A few minutes with: IUPUI Academic All-American basketball player Matt O’Leary
Mar 30, 2017
Matt O’Leary’s college basketball career is over at Indiana University-Purdue University Indianapolis, but he’s leaving a big shadow behind. The 6-foot-8 forward from Terre Haute averaged a team-leading 6.1 rebounds per game, scored 13.9 points per game (second among the Jaguars) and became the first Academic All-American honoree in the program’s Division I era, the culmination of a career filled with academic honors. O’Leary – who holds a 3.81 GPA while majoring in management at the Kelley School of Business – spent a few minutes in the Campus Center with IU Communications, talking about balancing academics and sports, his favorite study area on campus, what’s next in his career, and being the big man on campus – literally.
Q: First things first: Who do you like in the Final Four? How’s your bracket look?
MO: I’m rooting for South Carolina. Most people root for the underdog. But UNC is playing pretty well. I did a bracket, but it’s trashed. It’s long gone.
Q: Your calendar doesn’t have college basketball anymore. Are you used to that yet?
MO: It’s been different, for sure. I’ve been playing college basketball for five years. Now it’s a life where you’re getting used to working out on your own, without teammates or coaches pushing you, and just focusing on school.
Q: What do you miss the most?
MO: The best part about sports, to me, is camaraderie with your teammates, seeing them every day. They’re your best friends. Even though practices can get long, you’re always with your best friends. That’s what you miss the most when it’s over.
Q: You have won plenty of awards for your academic excellence, but there are only 15 Academic All-Americans every season. Was that a surprise?
MO: I didn’t expect it at all. It was definitely a big honor for me. It meant a lot to be recognized for academics and athletic performance. You can’t beat that.
Q: What’s the secret to excelling in both?
MO: It can be challenging at times, especially when you’re on the road a lot. It can be hard to get yourself to do the homework you need to do. It’s all about time management – getting your stuff done early and not waiting until the last second, which everyone knows but not everyone does. But you have to do that to be able to be successful.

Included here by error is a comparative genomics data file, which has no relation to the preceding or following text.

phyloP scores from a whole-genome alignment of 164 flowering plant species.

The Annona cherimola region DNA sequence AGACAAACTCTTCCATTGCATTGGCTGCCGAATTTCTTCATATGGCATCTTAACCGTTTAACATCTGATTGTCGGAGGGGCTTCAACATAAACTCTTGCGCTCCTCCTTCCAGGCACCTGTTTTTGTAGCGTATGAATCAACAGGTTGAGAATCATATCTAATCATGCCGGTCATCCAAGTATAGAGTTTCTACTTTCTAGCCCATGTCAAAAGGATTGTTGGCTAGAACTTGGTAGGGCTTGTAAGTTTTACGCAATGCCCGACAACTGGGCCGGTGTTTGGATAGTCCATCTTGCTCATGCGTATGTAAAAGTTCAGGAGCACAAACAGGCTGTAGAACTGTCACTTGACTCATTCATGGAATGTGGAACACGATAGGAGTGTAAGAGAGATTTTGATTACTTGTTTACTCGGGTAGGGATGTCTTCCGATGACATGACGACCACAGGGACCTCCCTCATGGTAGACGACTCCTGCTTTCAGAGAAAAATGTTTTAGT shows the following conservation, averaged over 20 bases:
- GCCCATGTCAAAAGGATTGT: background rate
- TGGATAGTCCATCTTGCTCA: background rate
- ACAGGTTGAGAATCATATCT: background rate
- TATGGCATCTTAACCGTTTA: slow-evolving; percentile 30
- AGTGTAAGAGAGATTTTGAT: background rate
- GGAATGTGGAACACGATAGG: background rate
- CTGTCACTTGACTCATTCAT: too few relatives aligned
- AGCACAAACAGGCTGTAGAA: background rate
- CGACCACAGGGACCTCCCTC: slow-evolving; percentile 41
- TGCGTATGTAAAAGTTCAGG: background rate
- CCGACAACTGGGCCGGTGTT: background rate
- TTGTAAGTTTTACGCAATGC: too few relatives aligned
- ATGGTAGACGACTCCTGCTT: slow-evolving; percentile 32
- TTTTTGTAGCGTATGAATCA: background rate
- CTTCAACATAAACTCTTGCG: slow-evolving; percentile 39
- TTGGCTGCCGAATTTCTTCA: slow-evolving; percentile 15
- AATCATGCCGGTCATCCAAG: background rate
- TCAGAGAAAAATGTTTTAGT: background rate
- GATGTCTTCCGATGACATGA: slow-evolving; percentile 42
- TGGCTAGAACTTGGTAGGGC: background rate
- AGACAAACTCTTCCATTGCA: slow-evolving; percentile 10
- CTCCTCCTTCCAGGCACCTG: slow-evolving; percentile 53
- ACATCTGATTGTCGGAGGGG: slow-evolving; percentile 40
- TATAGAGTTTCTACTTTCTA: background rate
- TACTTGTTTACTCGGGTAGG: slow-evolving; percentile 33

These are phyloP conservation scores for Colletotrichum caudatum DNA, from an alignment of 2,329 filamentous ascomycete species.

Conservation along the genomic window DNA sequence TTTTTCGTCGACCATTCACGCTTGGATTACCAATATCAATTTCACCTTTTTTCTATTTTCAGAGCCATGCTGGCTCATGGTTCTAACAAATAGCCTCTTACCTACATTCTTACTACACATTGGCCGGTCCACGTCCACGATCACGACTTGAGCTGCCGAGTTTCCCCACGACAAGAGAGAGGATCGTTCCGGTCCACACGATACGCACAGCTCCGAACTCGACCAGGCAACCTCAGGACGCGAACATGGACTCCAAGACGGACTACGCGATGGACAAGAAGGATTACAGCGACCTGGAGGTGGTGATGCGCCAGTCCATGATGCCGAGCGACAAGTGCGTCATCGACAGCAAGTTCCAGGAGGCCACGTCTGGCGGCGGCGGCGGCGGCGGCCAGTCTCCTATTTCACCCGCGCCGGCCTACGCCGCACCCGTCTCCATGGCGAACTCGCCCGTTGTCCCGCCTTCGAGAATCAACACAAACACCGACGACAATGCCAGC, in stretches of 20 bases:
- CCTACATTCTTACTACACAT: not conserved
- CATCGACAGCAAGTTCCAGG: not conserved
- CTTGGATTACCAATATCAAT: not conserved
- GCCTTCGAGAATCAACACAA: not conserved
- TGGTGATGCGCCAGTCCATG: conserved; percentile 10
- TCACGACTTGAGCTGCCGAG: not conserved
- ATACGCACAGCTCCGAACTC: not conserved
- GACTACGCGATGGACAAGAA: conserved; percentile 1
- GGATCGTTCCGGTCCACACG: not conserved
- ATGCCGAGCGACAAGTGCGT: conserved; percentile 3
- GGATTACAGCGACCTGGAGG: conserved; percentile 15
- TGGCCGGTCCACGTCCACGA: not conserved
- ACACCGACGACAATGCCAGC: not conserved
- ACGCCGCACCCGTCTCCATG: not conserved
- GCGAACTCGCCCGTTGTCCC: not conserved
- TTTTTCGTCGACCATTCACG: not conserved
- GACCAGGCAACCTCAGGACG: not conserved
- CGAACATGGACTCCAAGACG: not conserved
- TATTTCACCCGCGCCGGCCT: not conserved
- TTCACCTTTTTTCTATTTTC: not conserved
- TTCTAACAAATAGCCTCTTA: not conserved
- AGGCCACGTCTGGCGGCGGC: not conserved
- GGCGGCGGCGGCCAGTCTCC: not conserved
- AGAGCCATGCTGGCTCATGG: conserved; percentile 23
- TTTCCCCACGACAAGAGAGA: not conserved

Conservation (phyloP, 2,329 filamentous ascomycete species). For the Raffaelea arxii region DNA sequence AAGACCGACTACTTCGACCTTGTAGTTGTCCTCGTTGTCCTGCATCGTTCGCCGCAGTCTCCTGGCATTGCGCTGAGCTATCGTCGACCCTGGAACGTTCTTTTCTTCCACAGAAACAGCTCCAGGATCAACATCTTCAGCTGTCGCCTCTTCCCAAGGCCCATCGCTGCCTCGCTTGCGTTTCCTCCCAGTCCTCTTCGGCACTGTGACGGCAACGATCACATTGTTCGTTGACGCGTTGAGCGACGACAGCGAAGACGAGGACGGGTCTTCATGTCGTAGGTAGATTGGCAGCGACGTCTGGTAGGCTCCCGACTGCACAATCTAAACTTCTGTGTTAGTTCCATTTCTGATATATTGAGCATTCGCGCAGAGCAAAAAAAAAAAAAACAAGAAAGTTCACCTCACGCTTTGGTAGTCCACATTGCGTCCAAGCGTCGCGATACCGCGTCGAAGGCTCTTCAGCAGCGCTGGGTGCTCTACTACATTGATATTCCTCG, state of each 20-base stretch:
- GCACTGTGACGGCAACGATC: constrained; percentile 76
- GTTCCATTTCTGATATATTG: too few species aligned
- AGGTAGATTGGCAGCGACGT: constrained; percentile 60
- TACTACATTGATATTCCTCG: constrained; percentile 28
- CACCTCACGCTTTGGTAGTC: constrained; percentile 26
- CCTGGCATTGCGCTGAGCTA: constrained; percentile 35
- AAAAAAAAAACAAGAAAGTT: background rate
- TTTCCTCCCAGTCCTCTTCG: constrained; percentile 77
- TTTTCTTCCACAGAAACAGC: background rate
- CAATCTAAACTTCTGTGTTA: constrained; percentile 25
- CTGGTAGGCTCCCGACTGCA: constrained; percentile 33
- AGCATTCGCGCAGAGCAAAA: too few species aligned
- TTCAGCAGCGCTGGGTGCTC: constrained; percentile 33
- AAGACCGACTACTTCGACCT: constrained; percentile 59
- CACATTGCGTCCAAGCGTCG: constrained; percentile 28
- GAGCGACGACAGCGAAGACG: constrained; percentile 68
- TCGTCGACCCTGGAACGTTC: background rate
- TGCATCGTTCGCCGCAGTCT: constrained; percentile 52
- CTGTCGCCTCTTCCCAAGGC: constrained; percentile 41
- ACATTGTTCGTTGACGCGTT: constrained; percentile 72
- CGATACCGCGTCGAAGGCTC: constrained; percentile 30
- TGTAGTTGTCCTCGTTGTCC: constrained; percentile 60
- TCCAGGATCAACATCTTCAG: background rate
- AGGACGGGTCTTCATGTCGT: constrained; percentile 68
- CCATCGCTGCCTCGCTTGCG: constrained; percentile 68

My No. 1 goal was always to not have to do homework on any road trips. I would grind it out for two or three days before we left, and hopefully I wouldn’t have to do anything.
Q: Where did your excellence in academics come from? I’m guessing that started long before college.
MO: I’ve got three older brothers. Two of them went to Hanover College and played basketball, and the one that’s right above me went to Indiana State and played football. All four of us got scholarships.
At home, you just expected to work hard. For me, it was easy because my three older brothers did it. It started with the oldest, and if he’s working hard and doing well in school, you look up to him, so everybody else is going to follow along.
Q: But you’re the smartest, right?
MO: C’mon! (laughing) Obviously I’m going to say “yeah,” but we’re all pretty smart. I definitely have the best awards – write that down for sure. But the older two were on the dean’s list at Hanover, which is a pretty good college. And the one at Indiana State had a good GPA, too.
Q: I’ve heard you’re a bit of a bookworm.
MO: I don’t know about that, but I’ll take it. I’m not offended. I’m about to start “The Alchemist.” I’ll let you know how it is. A couple of my buddies read it, and they said it’s really good. We’ll see.
Q: What’s your favorite place to read or study on campus?
MO: Most of the time when I’m doing homework, I’m locked up in my room, but if not, I’ll go the library. One of the study rooms in the library is the best spot – you can usually focus in there and get your stuff done pretty well. I can’t be around any noise; I have to be by myself.
Q: What are you working toward now?
MO: I’m going to try to play professional basketball overseas. I’ll be signing with an agent in the next week or so, and then we’ll see what happens after that. It’s exciting, but it’s definitely stressful – that’s going to be a big change, living in Western Europe, probably. I’m just not ready to give up basketball.
I’ll definitely pursue a business career after ball. I’m just not sure yet.
Q: Coming over here, I wondered how I’d spot you, and then I remembered you’re 6-8. Are you the tallest in your family?
MO: Oh, yeah. The oldest brother is 6-3, then it’s 6-4, 6-2, 6-8. My mom is 5-6 and my dad’s 6-1 or 6-2. I don’t know how I got 6-8.
Q: Do you ever wish you could spend a day without being spotted or getting questions?
MO: I’m used to it. I’ve been the tallest one all my life. Once you hit high school, you get used to it. In middle school, you’re trying to duck down, put hoodies on. I’ve always been a couple inches taller than everyone. More than a couple.
I get the questions every day. I haven’t gone a day without someone asking my height or if I play basketball. “Yes, I play basketball. Do you play mini-golf?” That’s my one line.